|Publication number||US4950895 A|
|Application number||US 07/397,899|
|Publication date||Aug 21, 1990|
|Filing date||Aug 24, 1989|
|Priority date||Sep 14, 1988|
|Also published as||DE3880679D1, EP0358796A1, EP0358796B1|
|Publication number||07397899, 397899, US 4950895 A, US 4950895A, US-A-4950895, US4950895 A, US4950895A|
|Original Assignee||Siemens Aktiengesellschaft|
|Export Citation||BiBTeX, EndNote, RefMan|
|Patent Citations (8), Referenced by (32), Classifications (14), Legal Events (5)|
|External Links: USPTO, USPTO Assignment, Espacenet|
1. Field of the Invention
The present invention is directed to a read-out system for a luminescent storage screen of an x-ray diagnostics installation wherein the screen is stimulated by read-out radiation, with the resulting emitted light from the screen being detected line-by-line.
2. Description of the Prior Art
Luminescent storage screens containing a stimulable phosphor are known for use in x-ray installations for storing a latent x-ray image. The stored image is read-out of such screens by causing the screen to luminesce by scanning with a stimulation radiation source, such as a bank of light emitting diodes arranged side-by-side. A detector acquires the light emitted by the storage screen, with the brightness values obtained thereby being used to construct and display a visual reproduction of the stored image.
It is also known to read-out such luminesce storage screens using a laser beam. The laser beam can be deflected in an appropriate scanning pattern with oscillating mirrors or a rotating polygonal mirror. During read-out, each picture element (pixel) is, in succession, exposed to an intense, focused laser beam, and the light emitted by the pixel due to this stimulation is acquired in a detector system. The detector system does not have topical resolution. A plurality of n picture elements are resolved per measuring line in a time T, so that only a small energy amount, of a maximum E=P.T/n is used per picture element, given a known laser power P. The light quanta triggered during photostimulation are dependent on the energy amount E. Given barium-fluorine-halogenide phosphors which are generally standard, this value lies between 10 through 200 nWs. Given a prescribed scan time of a few microseconds per picture element, light powers of approximately 10 mW are necessary. Because of the necessary deflection of the scanning beam, such light powers can generally only be achieved by lasers.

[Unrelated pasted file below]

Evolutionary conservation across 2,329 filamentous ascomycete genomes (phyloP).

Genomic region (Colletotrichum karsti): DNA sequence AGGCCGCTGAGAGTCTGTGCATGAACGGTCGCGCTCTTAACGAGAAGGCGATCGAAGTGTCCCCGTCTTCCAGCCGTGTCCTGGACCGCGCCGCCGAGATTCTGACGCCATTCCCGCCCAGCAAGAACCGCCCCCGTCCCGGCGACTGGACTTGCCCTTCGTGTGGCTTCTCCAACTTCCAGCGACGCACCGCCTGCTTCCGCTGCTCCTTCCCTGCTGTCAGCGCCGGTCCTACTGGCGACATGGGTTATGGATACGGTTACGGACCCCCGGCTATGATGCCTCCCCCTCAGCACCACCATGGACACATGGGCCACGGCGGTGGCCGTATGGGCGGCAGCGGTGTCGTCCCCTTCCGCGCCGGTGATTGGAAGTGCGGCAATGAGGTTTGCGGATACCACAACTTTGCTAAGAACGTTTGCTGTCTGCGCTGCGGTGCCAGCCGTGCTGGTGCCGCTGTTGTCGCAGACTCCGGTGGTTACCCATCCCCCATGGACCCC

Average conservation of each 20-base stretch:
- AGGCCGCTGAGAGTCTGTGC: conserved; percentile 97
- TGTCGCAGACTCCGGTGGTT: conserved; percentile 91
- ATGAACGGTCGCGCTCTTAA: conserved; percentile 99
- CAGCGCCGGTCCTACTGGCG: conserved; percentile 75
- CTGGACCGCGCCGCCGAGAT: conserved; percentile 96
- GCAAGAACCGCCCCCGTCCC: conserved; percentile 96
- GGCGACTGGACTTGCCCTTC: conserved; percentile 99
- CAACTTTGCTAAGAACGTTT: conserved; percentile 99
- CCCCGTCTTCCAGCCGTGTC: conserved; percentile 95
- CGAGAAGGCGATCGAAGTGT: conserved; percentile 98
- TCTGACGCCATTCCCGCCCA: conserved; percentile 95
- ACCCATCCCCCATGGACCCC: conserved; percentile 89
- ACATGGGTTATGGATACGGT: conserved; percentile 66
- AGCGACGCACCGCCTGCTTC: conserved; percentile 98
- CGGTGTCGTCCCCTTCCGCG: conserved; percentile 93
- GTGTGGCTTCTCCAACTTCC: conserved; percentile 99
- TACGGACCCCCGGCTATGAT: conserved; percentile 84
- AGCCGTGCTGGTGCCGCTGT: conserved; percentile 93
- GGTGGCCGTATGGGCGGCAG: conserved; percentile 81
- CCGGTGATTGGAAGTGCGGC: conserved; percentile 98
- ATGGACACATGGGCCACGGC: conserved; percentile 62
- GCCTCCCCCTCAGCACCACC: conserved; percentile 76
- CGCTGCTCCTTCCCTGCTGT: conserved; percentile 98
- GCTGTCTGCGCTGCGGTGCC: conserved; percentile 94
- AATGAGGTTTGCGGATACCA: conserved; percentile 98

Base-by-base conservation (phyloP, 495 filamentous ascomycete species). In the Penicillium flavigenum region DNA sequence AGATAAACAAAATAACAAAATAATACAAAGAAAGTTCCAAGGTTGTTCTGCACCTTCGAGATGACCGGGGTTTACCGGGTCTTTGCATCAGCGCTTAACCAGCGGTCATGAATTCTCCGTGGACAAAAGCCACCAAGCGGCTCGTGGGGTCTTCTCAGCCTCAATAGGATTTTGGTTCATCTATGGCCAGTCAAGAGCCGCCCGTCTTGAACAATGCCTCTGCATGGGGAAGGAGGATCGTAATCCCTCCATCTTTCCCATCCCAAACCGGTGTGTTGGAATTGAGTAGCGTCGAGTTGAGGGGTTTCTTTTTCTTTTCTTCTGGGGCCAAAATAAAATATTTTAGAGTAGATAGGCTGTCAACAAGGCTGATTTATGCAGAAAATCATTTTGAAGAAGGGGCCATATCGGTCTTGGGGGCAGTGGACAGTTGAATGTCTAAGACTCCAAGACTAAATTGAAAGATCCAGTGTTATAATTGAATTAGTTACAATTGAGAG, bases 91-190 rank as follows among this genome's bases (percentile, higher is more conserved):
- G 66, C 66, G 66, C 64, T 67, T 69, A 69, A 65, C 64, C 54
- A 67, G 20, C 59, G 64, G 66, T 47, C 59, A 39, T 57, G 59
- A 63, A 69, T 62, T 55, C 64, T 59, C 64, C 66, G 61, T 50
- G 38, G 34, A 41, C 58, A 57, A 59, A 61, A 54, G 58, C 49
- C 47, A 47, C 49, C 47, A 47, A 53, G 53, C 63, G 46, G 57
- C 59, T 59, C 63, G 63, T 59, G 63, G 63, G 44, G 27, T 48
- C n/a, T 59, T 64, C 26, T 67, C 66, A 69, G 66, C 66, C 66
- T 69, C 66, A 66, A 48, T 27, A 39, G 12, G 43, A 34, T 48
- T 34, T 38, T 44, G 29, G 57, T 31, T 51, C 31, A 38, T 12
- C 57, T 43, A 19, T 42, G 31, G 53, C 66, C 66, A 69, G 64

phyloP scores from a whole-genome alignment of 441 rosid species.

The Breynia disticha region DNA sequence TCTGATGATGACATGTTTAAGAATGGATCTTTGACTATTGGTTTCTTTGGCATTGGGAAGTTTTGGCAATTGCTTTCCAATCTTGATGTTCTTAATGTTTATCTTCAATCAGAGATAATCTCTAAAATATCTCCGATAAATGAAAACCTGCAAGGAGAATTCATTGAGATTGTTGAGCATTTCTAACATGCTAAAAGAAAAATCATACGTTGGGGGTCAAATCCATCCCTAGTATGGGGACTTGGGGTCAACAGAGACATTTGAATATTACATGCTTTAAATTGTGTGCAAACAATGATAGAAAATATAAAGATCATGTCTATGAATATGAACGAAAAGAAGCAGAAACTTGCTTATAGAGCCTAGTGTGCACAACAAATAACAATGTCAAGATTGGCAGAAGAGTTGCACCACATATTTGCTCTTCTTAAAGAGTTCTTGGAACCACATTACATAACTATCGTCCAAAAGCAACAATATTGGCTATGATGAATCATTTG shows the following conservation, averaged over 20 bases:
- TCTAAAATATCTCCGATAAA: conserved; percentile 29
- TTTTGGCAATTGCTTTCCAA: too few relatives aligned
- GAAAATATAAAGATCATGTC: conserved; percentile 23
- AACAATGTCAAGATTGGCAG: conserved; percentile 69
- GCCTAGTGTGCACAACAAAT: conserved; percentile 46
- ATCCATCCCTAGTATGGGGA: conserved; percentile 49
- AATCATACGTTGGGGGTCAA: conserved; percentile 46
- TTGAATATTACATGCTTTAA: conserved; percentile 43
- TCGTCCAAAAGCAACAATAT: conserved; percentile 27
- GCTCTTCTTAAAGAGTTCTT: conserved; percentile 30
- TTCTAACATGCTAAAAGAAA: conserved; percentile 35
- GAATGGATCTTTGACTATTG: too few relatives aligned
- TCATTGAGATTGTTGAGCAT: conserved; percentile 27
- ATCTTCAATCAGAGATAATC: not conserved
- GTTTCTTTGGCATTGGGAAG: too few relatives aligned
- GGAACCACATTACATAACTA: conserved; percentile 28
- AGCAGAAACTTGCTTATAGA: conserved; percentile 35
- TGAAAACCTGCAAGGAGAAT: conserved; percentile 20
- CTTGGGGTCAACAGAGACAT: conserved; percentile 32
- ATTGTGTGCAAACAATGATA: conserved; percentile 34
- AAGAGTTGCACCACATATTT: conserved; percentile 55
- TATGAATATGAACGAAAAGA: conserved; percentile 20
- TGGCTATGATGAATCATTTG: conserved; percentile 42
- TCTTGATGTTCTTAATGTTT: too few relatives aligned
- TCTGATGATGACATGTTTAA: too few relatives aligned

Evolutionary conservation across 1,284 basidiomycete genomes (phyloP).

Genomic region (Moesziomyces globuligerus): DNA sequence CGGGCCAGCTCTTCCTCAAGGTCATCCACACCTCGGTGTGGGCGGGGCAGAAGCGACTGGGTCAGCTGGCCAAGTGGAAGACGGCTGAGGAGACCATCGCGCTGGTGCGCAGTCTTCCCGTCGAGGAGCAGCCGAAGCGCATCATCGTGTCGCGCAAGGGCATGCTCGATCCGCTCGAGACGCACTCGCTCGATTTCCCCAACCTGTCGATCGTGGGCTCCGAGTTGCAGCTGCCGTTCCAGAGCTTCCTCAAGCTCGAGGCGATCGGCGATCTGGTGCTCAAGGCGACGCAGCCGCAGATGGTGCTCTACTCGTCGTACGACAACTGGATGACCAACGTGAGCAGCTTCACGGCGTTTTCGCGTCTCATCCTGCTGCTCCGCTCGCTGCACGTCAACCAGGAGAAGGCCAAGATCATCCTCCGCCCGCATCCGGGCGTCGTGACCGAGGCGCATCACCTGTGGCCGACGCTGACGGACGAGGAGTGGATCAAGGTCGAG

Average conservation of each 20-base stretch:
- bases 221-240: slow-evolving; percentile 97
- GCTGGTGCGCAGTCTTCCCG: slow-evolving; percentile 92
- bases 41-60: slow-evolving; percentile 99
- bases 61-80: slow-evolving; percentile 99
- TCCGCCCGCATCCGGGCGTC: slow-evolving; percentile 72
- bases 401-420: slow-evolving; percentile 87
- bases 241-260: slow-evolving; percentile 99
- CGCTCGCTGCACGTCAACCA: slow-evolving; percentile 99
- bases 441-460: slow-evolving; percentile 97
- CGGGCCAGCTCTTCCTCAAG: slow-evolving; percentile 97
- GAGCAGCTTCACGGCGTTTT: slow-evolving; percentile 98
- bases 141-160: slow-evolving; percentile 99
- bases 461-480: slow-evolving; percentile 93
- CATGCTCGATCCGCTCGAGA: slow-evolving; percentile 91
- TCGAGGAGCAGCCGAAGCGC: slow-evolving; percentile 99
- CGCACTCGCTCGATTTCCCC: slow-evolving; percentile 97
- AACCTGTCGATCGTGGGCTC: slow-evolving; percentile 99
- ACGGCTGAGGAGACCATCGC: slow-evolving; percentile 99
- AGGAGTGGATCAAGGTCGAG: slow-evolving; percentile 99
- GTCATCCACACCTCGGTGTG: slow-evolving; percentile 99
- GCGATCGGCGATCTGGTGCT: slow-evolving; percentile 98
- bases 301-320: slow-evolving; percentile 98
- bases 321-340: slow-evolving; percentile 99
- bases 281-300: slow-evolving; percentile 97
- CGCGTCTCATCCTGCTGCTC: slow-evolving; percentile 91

A read-out system using light emitting diodes as the stimulating radiation source is disclosed in European Application 0 144 963, wherein four light emitting diodes are arranged side-by-side, which are individually energized in succession. The respective scan beams from the light emitting diodes are deflected by a mirror such that each light emitting diode sweeps a defined region of a scan line on the luminescent storage screen. One picture element of a scan line is excited at a time, and emits light due to the successive stimulation by the light emitting diodes. The generated light is conducted by a light conductor onto a detector, which generates an electrical signal corresponding to the brightness of the emitted light of the picture elements. The signal is then used is a known manner to construct a visual display of the stored x-ray image. The relatively complicated mechanics for deflecting the scanning beams in read-out systems of this type is a disadvantage. Moreover, each picture element is excited only once by the light emitting diodes, so that only a slight light yield is obtained per picture element.
Another read-out system is described in European Application 0 191 322, corresponding to U.S. Pat. No. 4,703,177. This patent discloses a system for scanning a stimulable phosphor foil with a line of individual radiation sources. The radiation sources are individually driven such that picture elements which do not lie next to each other are caused to luminesce. With a corresponding light conductor, the light emitted by the individual picture elements is forwarded interleaved to different detectors, so that successively excited picture elements are respectively allocated to a different detector. Because the light emitting diodes in this system are individually driven, the problem of the power of the emitted light is also present, for a prescribed scan time.
It is an object of the present invention to provide a read-out system for a luminescent storage screen of an x-ray diagnostics installation wherein the storage screen is scanned without mechanical deflection of the scan beam, and with an optimum exploitation of the stored energy for a prescribed scan time.